Regent institutions’ total financial aid distribution drops for a third straight year

The state Board of Regents annual student financial aid report presented on Wednesday revealed that the regent institutions’ total financial aid distribution amount has dropped for a third straight year.


Gabby Drees

Regent Milt Dakovich looks at his computer at a Board of Regents meeting at the University of Northern Iowa in Cedar Falls, Iowa on Thursday, Nov. 4, 2021.

Kate Perez, News Reporter

The total financial aid received by students attending Iowa’s public universities dropped for the third year in a row, decreasing from $1.06 billion in 2020 to $1.05 billion in 2021. This includes aid for both undergraduate and graduate students.

The continual drop is largely attributed to enrollment declines, the regent annual student financial aid report outlined.

“Private funding saw a slight dip last year, undoubtedly a result of the pandemic and some dips in enrollments that resulted,” said Roberta Johnson, Iowa State University director of financial aid. “The same was true for federal funding, although the downward trend since 2017 can also be attributed to the demise of the Federal Perkins Loan Program.”

Financial aid for the regent institutions comes primarily from four sources:

  • Federal government (U.S. Department of Education)
  • Institutional (Regent university financial aid distributed by the offices of student financial aid, academic colleges, and university foundations)
  • The state of Iowa
  • Other, such as private organizations, foundations, and companies

Federal financial aid for regent university students has declined over the past four years, while institutional aid from regent universities grew since last year. Institutional aid amounts jumped from $392.1 million in 2019-20 to $412.7 million in 2020-21.

The largest source of funding from the federal government is through the student loan program, Johnson said. Students also receive funding through the federal Pell Grant program.

“There are also private loans that support students for whom federal dollars are insufficient,” she said. “Each of our institutions also have funding available from private sources, which primarily include donor funding, and the remainder is made up of funding that the institutions are providing directly.”

The federal government gave out $376.3 million in aid as student loans, while the regent institutions gave out $700,000 in aid and students received $67.5 million through private scholarships.

Additionally, the report outlined that the amount of need-based grant aid awarded over the past year decreased by 1.6 percent at the UI, decreased by 3.1 percent at ISU, and increased by 2.7 percent at the University of Northern Iowa. At the UI, the amount decreased from $49.7 million in 2019-20 to $48.9 million in 2020-21.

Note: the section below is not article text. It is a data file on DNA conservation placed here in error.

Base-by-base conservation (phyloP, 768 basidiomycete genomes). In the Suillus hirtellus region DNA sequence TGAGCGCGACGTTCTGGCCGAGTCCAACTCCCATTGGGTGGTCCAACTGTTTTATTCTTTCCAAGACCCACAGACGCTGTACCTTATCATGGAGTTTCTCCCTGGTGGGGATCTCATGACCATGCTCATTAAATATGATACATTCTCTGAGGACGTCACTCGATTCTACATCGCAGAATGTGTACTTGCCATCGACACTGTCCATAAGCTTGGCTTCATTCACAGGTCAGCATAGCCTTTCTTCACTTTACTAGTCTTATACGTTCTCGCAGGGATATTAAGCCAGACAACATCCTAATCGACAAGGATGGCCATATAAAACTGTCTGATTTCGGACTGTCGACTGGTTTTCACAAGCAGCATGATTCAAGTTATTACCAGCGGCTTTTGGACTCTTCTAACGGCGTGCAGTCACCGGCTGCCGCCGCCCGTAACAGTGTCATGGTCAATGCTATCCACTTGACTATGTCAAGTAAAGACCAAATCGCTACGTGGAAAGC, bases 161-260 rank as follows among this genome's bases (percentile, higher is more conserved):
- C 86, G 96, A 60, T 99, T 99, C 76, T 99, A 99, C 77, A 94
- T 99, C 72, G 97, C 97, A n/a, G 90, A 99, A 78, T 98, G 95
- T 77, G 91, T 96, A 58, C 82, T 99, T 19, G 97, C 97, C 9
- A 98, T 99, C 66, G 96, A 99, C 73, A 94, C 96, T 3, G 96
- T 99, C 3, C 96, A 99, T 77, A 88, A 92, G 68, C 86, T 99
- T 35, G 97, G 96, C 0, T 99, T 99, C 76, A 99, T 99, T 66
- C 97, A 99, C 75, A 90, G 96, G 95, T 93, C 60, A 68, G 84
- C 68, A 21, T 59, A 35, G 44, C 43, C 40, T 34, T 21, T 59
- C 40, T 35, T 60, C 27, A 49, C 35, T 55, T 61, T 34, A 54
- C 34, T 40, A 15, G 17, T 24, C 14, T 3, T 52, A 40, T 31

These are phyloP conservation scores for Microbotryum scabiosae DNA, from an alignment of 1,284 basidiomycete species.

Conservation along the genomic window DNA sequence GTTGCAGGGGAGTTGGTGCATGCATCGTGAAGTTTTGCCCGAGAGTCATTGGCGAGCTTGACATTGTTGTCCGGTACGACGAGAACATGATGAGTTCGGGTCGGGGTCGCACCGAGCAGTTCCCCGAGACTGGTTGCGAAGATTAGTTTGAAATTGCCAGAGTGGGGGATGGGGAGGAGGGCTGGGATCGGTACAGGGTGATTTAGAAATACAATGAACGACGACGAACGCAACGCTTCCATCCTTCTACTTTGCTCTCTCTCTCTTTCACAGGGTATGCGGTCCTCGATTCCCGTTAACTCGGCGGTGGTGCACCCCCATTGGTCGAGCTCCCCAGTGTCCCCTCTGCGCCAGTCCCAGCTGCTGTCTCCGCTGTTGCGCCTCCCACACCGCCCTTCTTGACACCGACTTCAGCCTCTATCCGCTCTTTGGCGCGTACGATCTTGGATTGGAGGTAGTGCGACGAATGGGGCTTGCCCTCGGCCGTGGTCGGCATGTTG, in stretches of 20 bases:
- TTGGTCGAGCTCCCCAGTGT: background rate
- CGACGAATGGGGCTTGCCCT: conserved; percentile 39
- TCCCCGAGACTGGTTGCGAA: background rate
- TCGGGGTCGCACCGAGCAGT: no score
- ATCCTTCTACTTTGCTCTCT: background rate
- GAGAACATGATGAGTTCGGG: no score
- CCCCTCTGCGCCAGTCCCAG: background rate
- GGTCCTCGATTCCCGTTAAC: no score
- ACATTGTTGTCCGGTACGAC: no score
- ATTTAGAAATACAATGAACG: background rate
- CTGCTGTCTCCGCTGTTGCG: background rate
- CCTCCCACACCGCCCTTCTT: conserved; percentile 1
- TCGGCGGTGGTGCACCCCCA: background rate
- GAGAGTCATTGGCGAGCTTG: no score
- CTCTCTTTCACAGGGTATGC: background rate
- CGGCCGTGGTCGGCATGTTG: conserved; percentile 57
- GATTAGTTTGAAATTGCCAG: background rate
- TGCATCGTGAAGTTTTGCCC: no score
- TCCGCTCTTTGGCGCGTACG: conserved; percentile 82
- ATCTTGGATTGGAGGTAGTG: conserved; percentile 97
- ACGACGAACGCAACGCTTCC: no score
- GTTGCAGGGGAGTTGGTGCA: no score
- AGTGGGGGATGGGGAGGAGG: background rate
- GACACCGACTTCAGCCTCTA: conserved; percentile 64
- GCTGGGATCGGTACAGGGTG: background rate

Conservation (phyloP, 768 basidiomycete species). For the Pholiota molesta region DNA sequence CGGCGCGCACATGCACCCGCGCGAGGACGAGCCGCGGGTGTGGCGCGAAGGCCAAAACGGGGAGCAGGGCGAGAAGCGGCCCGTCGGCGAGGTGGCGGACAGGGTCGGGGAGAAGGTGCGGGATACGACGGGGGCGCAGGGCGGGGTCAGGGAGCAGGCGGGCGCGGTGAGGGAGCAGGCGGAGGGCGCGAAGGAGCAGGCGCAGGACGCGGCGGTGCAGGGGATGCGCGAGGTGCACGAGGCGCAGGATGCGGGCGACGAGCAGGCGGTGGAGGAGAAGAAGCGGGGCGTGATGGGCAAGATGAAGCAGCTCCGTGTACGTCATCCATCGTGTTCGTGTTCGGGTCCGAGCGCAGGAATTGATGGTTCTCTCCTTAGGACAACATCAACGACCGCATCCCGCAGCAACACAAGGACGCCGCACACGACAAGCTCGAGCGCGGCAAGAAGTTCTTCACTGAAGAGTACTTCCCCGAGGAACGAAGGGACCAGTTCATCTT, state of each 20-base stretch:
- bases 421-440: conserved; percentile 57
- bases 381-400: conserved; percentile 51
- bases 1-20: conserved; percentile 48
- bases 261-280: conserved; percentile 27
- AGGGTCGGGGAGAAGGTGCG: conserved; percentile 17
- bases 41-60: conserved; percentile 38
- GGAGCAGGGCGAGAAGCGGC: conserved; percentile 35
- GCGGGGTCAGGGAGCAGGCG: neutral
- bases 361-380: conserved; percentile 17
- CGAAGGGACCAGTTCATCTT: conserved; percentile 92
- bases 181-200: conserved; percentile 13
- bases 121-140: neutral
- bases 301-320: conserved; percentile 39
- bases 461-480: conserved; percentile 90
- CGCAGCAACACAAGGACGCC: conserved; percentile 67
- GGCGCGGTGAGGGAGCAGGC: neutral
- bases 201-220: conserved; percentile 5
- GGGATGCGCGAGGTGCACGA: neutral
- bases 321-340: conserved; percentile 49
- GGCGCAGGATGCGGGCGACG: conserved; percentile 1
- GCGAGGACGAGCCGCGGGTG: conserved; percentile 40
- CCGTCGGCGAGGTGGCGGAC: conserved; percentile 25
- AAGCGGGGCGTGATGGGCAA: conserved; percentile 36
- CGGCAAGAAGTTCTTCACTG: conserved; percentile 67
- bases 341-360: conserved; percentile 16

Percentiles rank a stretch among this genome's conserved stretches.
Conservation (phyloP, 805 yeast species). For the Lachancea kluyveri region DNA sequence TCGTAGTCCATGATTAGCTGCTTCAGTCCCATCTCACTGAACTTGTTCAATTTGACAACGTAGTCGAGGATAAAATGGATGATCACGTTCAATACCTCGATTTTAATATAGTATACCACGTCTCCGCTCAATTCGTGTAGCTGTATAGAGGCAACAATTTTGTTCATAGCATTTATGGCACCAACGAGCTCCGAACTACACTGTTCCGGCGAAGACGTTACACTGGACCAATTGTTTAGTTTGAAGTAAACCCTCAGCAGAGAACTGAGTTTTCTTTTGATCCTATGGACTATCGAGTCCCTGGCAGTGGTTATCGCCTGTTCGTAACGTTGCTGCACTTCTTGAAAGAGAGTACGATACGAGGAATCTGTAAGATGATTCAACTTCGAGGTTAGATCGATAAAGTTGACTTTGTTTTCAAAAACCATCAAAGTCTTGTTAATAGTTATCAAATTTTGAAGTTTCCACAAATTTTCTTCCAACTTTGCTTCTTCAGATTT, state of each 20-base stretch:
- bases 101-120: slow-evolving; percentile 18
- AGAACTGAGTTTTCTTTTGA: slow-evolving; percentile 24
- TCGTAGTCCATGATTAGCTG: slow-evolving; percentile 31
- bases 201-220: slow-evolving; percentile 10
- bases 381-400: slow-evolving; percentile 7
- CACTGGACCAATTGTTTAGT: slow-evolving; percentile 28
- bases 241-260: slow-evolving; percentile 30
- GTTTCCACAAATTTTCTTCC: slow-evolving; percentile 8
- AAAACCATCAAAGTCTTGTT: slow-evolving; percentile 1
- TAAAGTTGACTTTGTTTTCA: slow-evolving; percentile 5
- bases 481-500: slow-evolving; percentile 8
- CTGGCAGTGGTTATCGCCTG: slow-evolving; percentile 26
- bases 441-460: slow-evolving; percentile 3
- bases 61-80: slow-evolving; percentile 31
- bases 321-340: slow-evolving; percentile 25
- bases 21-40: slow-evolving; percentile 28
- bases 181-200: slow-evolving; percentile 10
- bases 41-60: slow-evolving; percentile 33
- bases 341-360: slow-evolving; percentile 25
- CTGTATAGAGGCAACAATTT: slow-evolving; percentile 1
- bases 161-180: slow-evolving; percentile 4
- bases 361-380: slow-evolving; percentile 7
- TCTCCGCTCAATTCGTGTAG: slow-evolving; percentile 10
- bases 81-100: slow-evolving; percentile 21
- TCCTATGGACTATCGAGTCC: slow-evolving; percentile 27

Also highlighted was the number of students who were classified as having financial need and had that need met in the 2020-21 academic year. At the UI, the amount of resident students with financial need was 15,409. 75 percent had their financial needs met, while 9,685 non-resident students had 81 percent of their financial needs met.

The report addressed the net cost for regent institution students over the past year, which is calculated by subtracting the average amount of grants and scholarships per student from the total sticker price of attending a university.

“Net price is generally a more accurate approximation of how much a student pays for college than “sticker price,” or the official amount charged. On average, Regent university students with the greatest financial need receive the most financial aid. Since last year, the net price for students decreased for all income levels,” the report states.

Cindy Seyfer, UI assistant provost and director of student financial aid, said during the presentation that the decrease in net price is primarily attributed to an increase in institutional grants and scholarships.

“Net price can also be tied to retention and student success,” she said. “The lower the net price, the less a student either needs to borrow, or cover on their own through student employment or savings. This reduces financial stress and allows students to focus on their academics.”

Student loan debt

The presentation then highlighted student loan indebtedness, which UNI Director of Financial Aid Tim Bakula described as “relatively low.”

“If you look across the board, between 31 and 45 percent of our students, depending on the institution, do not borrow at all,” Bakula said. “This further illustrates the value of higher education within the state public university system and what students are doing to help ensure that they aren’t borrowing any more than necessary.”

The report stated that not every graduate has debt upon graduation from their institution. Among Iowa resident graduates, 42 percent from ISU, 45 percent from the UI, and 30.6 percent from UNI graduated with no debt.

Pandemic relief

The regents also reviewed the distribution of the Higher Education Emergency Relief Funds II (HEERF II) aid, which was given to students who suffered financially because of the pandemic. HEERF III will be distributed in late March and be the third and final installment of these funds available for students.

The UI distributed $8,085,677 to eligible students. While the representatives said they are excited about what HEERF II has done for students, they are also aware of what the support may mean for them in the future.

“Efforts are being taken to communicate to those students in a way that allows them to realize this financial resource has been available and it was of great use to you, however, if you need additional support, we may need to have further budgeting discussions moving into future academic years,”  Bakula said.